An eating disorder is a serious, life-threatening illness that requires intensive medical intervention. Eating disorders are considered a major public health concern, and they often co-occur with other mental health problems like anxiety or depression according to the National Eating Disorders Collaboration. Moreover, eating disorders can cause devastating health problems, and they’re closely associated with suicidal thoughts.
Being an adult with an eating disorder can be scary. There’s no doubt that being a child with an eating disorder or having your own child develop an eating disorder is terrifying, too. Handling an eating disorder is no easy feat, so working to nip the problem in the bud can help prevent issues.
In this article we’ll give you the tools and info you need to help prevent eating disorders in children and give your loved ones the best outlook you can.
Understanding the prevalence of eating disorders
One of the first things you can do as a parent to help reduce the risk of an eating disorder is to learn about the prevalence of eating disorders. When you’re aware of the factors that contribute to eating disorders at an early age you’ll know when you start taking action.
In the United States, girls start to express concerns about their body image and weight by age six, with 40 to 60 percent of girls age six to 12 expressing concerns of “becoming too fat” according to the National Eating Disorder Association. While this might seem extremely young for an eating disorder to take root, it’s not uncommon.
Initiatives aiming to stop eating disorders before they develop are growing in importance for numerous government agencies and organizations across the nation. Although genetics has a role in their development, most eating disorders are preventable.
Once you equip yourself with knowledge around eating disorders, here are four important things you can do to learn how to prevent an eating disorder in your children.
Educate yourself about eating disorders
Understanding the facts about eating disorders and knowing their signs is essential for prevention, but there’s a lot of misinformation surrounding them. Common myths about eating disorders include the broad misconception that they’re a lifestyle choice based on vanity, a phase or a cry for help.
A large body of research on eating disorders has given us a great deal of information about their underlying causes, how to diagnose and treat them and their effects on other areas of physical and mental health. Arming yourself with accurate information about eating disorders is one of the most important ways you can intercept an eating disorder in its tracks.
Address mental health issues
According to the Centers for Disease Control and Prevention, around 7 percent of all children ages 3-17 experience clinical anxiety and over three percent have a diagnosis of depression. Unfortunately, largely due to the stigma of mental illness and limited access to treatment, fewer than half of teens with a mental illness get help for it.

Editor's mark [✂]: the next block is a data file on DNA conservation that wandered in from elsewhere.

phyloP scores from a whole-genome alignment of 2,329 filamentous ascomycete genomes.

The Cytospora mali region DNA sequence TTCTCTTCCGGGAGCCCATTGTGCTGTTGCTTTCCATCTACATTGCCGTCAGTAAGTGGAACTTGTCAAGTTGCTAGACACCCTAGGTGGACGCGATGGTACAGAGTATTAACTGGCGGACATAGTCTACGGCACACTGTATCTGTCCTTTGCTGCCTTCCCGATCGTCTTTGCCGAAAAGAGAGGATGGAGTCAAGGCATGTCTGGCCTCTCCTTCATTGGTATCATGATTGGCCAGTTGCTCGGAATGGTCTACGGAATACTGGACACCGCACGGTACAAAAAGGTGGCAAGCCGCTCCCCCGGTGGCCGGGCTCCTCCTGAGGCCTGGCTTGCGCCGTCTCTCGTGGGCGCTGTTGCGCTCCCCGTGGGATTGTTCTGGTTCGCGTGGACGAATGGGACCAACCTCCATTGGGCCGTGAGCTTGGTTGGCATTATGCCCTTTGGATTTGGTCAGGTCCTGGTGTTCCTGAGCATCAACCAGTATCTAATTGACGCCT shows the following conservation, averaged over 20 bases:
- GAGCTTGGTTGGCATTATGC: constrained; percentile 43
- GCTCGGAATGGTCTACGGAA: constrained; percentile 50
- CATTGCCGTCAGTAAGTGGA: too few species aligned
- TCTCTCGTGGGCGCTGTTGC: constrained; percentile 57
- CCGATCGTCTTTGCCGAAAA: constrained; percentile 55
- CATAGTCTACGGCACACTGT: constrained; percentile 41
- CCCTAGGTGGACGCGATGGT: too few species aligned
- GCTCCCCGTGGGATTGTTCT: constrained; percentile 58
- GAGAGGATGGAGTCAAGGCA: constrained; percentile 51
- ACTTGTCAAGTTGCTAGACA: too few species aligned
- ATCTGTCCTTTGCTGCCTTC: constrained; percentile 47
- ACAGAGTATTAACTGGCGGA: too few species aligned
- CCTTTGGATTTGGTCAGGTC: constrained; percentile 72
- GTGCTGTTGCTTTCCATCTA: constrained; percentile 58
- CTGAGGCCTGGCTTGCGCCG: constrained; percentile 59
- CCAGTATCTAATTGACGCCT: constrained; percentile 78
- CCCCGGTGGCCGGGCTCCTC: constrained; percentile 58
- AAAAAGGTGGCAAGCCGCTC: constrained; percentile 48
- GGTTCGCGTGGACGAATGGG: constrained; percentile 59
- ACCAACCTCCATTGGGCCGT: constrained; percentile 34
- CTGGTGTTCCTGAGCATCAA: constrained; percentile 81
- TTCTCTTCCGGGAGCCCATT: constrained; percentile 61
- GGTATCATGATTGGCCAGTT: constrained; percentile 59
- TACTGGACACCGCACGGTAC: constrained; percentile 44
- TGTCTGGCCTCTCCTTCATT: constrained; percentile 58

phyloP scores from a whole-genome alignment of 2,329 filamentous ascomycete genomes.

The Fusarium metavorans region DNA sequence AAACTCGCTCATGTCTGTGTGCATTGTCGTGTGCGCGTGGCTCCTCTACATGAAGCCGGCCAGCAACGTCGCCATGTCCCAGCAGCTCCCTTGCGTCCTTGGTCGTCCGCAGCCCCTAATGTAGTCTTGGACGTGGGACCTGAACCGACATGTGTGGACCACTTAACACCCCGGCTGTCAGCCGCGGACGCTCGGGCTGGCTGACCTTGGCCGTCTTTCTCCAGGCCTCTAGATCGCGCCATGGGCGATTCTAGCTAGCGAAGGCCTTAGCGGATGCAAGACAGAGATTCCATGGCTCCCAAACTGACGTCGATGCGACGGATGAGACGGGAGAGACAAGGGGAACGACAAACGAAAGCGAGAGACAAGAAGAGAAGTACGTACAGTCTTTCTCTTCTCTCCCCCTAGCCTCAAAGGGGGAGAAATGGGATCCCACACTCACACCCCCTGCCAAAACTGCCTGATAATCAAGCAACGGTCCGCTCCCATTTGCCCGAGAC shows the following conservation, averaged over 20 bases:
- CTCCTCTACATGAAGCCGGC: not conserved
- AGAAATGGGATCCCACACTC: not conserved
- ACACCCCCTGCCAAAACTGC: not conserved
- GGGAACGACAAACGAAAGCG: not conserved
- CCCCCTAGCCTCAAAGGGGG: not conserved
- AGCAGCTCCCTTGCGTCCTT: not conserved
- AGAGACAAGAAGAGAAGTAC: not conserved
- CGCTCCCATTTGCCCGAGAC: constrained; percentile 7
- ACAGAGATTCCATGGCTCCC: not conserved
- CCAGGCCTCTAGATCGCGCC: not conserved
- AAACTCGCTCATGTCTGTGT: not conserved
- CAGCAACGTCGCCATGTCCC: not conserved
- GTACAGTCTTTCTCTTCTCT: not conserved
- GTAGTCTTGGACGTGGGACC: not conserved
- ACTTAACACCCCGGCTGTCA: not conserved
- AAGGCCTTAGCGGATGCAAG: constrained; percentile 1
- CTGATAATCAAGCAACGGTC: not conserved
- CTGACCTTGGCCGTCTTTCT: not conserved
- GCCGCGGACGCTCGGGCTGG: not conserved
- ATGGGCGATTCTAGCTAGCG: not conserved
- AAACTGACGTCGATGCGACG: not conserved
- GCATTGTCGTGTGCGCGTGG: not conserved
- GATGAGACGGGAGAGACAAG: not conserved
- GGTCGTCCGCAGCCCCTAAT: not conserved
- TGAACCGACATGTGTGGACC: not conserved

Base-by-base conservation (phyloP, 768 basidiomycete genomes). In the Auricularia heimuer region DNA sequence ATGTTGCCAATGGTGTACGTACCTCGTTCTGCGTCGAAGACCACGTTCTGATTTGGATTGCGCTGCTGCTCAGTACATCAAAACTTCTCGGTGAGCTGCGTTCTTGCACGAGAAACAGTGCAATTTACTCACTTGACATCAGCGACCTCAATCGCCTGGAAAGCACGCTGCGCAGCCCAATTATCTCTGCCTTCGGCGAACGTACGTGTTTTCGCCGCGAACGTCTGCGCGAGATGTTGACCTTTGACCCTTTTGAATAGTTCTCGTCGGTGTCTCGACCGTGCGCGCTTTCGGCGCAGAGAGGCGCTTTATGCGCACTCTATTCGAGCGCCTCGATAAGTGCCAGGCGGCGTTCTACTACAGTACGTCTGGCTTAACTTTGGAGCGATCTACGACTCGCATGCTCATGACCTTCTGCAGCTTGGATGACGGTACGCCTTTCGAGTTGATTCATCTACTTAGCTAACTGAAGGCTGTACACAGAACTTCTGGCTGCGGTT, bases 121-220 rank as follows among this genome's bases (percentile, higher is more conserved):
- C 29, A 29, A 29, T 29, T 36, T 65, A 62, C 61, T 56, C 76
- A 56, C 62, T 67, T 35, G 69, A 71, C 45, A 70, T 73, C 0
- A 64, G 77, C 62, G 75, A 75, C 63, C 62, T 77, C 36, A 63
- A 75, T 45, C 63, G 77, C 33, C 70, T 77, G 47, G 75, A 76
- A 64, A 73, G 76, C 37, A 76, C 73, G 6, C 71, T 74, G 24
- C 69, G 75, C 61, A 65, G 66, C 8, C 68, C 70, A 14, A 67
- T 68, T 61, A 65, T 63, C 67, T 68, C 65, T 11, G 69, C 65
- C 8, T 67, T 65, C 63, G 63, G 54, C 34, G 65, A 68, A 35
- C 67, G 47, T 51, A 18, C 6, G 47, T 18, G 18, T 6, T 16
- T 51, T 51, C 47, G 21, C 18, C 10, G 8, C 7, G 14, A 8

While some children do not receive treatment for mental illness, the research overwhelmingly shows that treatment leads to healthier patterns of thinking and behaving. Professional services help youth develop essential skills for coping with stress, trauma and other triggers that may underlie an eating disorder.
Set a good example
Modelling healthy self-esteem for your child by talking about yourself and others with respect can be a game-changer. Work to place value on accomplishments and character rather than appearance, and avoid attitudes or actions that promote an unrealistic body image or the idea that dieting and losing weight will lead to happiness.
You can do more than just prevent negative body image — you can encourage a positive body image. Promote healthy eating habits by eating a variety of foods, and avoid categorizing food as “good” or “bad.” Teach your child to eat when she hungry and stop when she is full.
Encourage healthy coping mechanisms
Stress is a major factor in developing an eating disorder, and it can come from anywhere. Help your teen deal with stress in healthy ways, such as by getting adequate sleep and plenty of exercise each day, breathing deeply in stressful situations and practicing yoga or meditation.
You can prevent stress in advance by supporting organizational skills at home and school. Moreover, you’ll want to encourage them to handle conflicts with their peers, their siblings and others by offering a toolkit of strategies such as looking at situations from different perspectives, walking away to cool down and talking it out.
Don’t go it alone
If you suspect that your child is struggling with an eating disorder, you don’t have to make the call yourself. Getting the support of a professional early on is one of the best ways to prevent an eating disorder in children, or prevent it from getting worse.
At Seeds of Hope, we provide the help you need to put eating disorders behind you. Call 610-644-6464 today to schedule an assessment. The sooner an eating disorder is addressed, the better the outcome of treatment.